Reed Smith In-depths

As the American economy learned to adapt to the COVID-19 pandemic, the initial dread of a financial collapse gradually waned. With a new sense of cautious optimism forming and the nation emerging from the pandemic, certain consumer protections and restrictions are beginning to lift. For instance, on July 31, 2021, the Federal Housing Finance Agency (FHFA) and Federal Housing Administration’s (FHA) foreclosure moratorium on federally-backed mortgage backed loans expired. Absent further action by the FHFA, FHA, or Congress, a servicer of a federally backed mortgage loan may now commence a foreclosure action, or move for a foreclosure judgment, order of sale, or execute a foreclosure-related eviction or foreclosure sale.

However, not all federal consumer protections have been lifted. On Aug. 3, the Centers for Disease Control and Prevention (CDC) issued another temporary Order extending the federal moratorium on evictions through Oct. 3, in areas of heightened levels of community transmission. Note: On Aug. 26, however, the U.S. Supreme Court declared the CDC’s eviction order to be unconstitutional, in a 6-3 decision.

Similar to their federal counterparts, individual states vary on lifting or extending COVID-related moratoriums. Embedded is a comprehensive spreadsheet capturing the current orders, legislation, and policies on foreclosures and evictions.

The following list outlines current orders and legislation from California, the District of Columbia, Illinois, Maryland, New Jersey, New York, Ohio, and Virginia, involving foreclosures and evictions in response to COVID-19.

California: On June 28, Gov. Gavin Newsom signed Assembly Bill 832, which extended the state’s eviction moratorium to Sept. 30. AB 832 further extends the protections of the COVID-19 Small Landlord and Homeowner Relief Act of 2020 (Homeowner Act) until Dec. 1. The Homeowner Act requires, in part, that mortgage servicers provide written notice to a borrower if the mortgage servicer denies a forbearance request. Under the Homeowner Act, if a mortgage servicer denies a forbearance, it must provide the reasons for the denial so long as the borrower was: (1) current on payments as of Feb. 1, 2020; and (2) experiencing a financial hardship that prevents the borrower from making timely payments on the mortgage obligation, due – directly or indirectly – to the COVID-19 emergency.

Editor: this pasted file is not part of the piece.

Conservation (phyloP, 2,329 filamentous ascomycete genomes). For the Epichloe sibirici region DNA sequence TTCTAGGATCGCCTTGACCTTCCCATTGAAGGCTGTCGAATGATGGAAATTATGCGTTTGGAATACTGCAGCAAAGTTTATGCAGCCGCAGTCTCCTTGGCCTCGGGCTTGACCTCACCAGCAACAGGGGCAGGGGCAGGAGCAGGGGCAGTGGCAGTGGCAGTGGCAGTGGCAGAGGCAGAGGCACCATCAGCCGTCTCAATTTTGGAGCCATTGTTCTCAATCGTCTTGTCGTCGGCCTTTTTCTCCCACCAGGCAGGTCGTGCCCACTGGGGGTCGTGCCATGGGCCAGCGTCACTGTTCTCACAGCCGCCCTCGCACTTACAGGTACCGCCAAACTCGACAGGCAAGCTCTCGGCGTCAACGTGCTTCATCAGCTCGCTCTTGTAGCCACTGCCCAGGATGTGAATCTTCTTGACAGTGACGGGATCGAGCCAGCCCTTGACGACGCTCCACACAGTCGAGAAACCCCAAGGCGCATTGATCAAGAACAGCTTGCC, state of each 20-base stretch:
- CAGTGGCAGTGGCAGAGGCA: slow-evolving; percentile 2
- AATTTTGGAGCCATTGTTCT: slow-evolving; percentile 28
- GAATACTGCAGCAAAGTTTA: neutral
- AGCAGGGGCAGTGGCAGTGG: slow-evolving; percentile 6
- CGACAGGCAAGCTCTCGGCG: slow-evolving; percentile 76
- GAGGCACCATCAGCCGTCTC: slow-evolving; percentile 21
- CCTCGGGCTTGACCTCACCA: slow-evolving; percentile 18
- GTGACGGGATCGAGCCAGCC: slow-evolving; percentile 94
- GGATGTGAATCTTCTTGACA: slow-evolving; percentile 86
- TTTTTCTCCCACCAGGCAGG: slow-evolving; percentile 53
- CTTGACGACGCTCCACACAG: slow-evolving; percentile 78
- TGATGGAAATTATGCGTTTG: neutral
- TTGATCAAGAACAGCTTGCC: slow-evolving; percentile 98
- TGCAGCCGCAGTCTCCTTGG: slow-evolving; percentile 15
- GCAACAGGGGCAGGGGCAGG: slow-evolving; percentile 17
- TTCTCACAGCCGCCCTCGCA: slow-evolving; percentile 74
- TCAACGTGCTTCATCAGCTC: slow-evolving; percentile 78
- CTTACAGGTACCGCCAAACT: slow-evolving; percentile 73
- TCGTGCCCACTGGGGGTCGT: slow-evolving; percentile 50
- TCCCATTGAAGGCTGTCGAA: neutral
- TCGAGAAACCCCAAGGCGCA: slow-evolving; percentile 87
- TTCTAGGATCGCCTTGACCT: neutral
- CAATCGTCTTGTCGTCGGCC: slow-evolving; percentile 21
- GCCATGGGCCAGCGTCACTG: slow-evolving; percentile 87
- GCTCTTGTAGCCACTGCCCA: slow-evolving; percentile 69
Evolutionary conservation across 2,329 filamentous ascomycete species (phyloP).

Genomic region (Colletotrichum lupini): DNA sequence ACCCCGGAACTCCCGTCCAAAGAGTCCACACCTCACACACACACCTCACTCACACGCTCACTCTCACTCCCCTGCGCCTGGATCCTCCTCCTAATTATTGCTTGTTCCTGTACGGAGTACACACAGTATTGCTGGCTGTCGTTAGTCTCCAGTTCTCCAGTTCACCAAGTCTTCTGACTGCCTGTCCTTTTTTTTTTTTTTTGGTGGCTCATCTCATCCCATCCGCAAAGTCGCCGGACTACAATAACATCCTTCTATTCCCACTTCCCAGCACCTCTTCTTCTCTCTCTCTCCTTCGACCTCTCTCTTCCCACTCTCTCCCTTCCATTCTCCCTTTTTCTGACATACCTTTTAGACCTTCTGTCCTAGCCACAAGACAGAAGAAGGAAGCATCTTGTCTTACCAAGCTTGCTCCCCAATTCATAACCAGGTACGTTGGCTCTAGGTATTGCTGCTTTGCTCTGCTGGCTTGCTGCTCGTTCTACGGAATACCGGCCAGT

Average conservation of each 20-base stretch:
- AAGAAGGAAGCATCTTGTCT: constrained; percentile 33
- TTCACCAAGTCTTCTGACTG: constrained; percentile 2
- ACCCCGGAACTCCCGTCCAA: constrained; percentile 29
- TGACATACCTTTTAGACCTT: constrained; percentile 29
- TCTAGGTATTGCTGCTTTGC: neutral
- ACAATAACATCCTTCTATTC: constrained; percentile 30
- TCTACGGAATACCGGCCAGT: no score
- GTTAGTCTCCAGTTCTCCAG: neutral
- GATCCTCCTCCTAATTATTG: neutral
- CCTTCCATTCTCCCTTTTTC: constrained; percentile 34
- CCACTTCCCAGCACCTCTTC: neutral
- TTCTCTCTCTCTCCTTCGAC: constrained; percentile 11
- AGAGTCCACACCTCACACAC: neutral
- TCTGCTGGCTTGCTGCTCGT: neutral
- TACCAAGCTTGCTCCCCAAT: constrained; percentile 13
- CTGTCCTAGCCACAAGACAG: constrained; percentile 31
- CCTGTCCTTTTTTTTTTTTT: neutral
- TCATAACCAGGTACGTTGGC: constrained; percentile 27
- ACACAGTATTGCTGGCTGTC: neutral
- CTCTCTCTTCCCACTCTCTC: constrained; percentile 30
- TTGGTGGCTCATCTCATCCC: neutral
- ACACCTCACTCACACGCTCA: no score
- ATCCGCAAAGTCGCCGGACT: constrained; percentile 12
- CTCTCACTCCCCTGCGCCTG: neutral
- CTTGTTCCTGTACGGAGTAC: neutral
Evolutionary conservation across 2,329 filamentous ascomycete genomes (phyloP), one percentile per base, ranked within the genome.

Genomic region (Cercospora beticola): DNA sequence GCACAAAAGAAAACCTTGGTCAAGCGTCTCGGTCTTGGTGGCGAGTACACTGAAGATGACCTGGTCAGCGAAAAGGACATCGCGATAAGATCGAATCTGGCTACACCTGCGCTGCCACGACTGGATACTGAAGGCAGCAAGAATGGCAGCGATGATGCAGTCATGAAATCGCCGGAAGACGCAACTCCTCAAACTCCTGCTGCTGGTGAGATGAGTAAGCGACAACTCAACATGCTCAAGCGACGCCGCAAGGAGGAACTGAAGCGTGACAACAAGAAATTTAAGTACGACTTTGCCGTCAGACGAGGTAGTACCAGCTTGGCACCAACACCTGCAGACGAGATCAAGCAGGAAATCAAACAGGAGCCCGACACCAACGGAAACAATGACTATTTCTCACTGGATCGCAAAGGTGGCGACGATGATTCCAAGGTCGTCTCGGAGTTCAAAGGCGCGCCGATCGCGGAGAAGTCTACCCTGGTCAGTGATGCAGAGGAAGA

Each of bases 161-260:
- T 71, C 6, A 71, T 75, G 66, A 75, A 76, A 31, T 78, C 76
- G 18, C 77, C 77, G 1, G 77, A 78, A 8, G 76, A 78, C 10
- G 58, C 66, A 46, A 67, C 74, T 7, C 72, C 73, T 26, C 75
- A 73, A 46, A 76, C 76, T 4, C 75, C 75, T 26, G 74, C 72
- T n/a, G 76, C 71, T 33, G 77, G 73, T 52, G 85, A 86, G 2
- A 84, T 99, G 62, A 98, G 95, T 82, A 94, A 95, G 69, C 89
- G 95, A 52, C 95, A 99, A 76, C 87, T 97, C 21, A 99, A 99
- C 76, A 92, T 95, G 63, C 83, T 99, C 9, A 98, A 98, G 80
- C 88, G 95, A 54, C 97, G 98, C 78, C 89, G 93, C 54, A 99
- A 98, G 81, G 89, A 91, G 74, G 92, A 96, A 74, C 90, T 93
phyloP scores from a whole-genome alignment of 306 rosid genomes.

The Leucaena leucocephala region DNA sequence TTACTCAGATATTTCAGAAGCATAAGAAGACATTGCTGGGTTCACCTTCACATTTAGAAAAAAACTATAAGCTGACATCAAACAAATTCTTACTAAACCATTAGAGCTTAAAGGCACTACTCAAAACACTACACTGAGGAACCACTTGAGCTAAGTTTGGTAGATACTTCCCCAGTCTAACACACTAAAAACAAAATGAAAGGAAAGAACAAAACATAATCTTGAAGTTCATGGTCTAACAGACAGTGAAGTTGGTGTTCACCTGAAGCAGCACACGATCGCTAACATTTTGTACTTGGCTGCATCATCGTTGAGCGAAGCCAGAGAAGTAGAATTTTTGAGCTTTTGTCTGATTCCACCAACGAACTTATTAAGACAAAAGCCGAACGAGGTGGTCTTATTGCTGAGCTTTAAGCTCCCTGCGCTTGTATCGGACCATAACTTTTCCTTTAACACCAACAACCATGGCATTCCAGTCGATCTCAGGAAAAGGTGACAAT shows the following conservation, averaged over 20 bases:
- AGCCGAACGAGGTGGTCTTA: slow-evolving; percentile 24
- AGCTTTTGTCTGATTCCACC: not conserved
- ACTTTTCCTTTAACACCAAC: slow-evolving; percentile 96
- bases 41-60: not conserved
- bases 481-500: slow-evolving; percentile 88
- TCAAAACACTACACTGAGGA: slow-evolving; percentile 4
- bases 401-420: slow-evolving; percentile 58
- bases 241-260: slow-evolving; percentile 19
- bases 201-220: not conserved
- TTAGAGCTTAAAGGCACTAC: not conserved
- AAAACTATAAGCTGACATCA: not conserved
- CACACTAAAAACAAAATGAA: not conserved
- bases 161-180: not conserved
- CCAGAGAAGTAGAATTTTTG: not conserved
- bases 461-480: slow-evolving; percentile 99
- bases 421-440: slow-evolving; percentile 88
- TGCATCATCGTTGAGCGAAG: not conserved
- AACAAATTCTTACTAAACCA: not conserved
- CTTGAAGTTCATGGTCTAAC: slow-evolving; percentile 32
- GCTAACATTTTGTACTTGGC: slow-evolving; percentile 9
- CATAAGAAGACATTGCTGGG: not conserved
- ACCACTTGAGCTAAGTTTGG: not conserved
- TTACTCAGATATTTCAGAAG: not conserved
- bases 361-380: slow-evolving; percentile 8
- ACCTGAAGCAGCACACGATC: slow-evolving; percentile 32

District of Columbia: The moratoriums on foreclosure and eviction actions remain in effect until 60 days after the end of the state of emergency. To date, Mayor Muriel Bowser has not lifted the COVID-19 state of emergency. 

Illinois: The moratorium on evictions and foreclosures expired on July 24 and its phase-out was completed Aug. 31. On July 23, Gov. J.B. Pritzker issued an Executive Order allowing eviction filings to begin on Aug. 1. After Aug. 31, enforcement of all eviction orders will be permitted.

Maryland: The state’s emergency declaration lifted on July 1. A 45-day grace period ran out on Aug. 15; so now, eviction or foreclosure actions can be commenced. 

New Jersey: On Aug. 4, Gov. Phil Murphy signed new legislation and issued Executive Order No. 249 that winds down the eviction and foreclosure moratoriums. Under the new legislation, renters who missed payments would be protected from eviction through Aug. 31, if their annual household income is less than 120% of their county’s median income. For tenants who make less than 80% of the median income in their county, tenants are shielded from an eviction judgment through Dec. 31. Under the legislation, tenants are afforded a private right to a cause of action with regard to a landlord’s violation of eviction protections. Additionally, the state Attorney General’s Office may impose monetary penalties for non-compliance, including a $500 fine for the first violation, $1,000 for a second violation, and $2,500 for each subsequent violation.

Meanwhile, for mortgage borrowers, New Jersey’s new legislation effectively ends the foreclosure moratorium on Nov. 15.